After spending some time looking at how arrays in Go are created and referenced, a couple things stood out that I wanted to be able to remember in a meaningful way. So for posterity, a small program demonstrating some potentially confusing behavior:

package main

import (
	"fmt"
)

func main() {
	var v [5]byte
	v2 := append(v[0:0], []byte("hello")...)

	fmt.Println("Addresses of the array structure:")
	fmt.Printf("&v    : %p\n", &v)
	fmt.Printf("&v2   : %p\n", &v2)

	fmt.Println("Addresses of the first element of the backing array:")
	fmt.Printf("&v[0] : %p\n", &v[0])
	fmt.Printf("&v2[0]: %p\n", &v2[0])

	fmt.Println("Updates to the backing array change both:")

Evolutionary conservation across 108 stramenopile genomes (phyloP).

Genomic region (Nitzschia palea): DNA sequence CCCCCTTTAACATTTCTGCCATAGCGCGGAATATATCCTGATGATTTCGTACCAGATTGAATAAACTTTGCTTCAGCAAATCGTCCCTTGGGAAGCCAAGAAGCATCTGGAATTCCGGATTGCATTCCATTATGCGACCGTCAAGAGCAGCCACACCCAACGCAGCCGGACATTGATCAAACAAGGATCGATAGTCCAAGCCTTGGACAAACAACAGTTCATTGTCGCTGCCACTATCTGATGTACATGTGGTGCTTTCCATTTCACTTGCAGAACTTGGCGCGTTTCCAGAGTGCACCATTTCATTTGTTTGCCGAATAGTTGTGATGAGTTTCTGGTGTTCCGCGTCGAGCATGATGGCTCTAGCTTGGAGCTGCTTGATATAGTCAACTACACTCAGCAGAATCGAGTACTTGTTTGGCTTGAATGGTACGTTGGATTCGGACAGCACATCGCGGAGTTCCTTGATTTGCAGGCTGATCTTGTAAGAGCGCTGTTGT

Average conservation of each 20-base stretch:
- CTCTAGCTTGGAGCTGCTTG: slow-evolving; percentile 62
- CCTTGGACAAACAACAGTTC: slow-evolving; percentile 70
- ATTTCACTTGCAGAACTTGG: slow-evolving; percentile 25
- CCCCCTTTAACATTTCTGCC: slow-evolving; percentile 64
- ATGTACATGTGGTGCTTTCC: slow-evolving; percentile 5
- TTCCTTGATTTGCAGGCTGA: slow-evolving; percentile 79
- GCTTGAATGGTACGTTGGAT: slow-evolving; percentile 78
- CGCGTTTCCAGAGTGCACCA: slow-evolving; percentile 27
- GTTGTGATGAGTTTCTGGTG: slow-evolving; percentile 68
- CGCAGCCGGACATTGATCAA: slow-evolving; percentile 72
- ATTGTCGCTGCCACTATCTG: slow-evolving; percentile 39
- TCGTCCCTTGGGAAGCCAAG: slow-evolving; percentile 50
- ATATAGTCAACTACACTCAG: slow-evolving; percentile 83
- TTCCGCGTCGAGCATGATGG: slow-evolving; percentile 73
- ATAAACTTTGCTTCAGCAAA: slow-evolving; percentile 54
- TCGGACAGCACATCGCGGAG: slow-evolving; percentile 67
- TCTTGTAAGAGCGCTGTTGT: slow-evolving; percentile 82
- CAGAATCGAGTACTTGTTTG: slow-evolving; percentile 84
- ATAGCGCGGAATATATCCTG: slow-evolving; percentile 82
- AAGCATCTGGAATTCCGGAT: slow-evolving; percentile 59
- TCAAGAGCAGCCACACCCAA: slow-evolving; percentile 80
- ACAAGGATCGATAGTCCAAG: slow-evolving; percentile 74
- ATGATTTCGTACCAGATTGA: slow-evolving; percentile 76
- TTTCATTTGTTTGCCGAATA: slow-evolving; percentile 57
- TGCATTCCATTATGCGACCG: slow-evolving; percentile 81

v2[0] = 'y'
	fmt.Println(string(v[:]))
	fmt.Println(string(v2[:]))

	fmt.Println("Appending past the length creates a new backing array:")
	v2 = append(v2, '!')
	fmt.Printf("&v[0] : %p\n", &v[0])
	fmt.Printf("&v2[0]: %p\n", &v2[0])

	fmt.Println("Updates to the new array do not affect the original:")
	v2[4] = 's'
	fmt.Println(string(v[:]))
	fmt.Println(string(v2[:]))
}

The thing to note here is that as long as you don’t exceed the length of the original array, the backing array remains the same and changes to it are reflected in the second pointer as well. As soon as the array expands past that bound, however, a new backing array is created and the values of the two pointers diverge.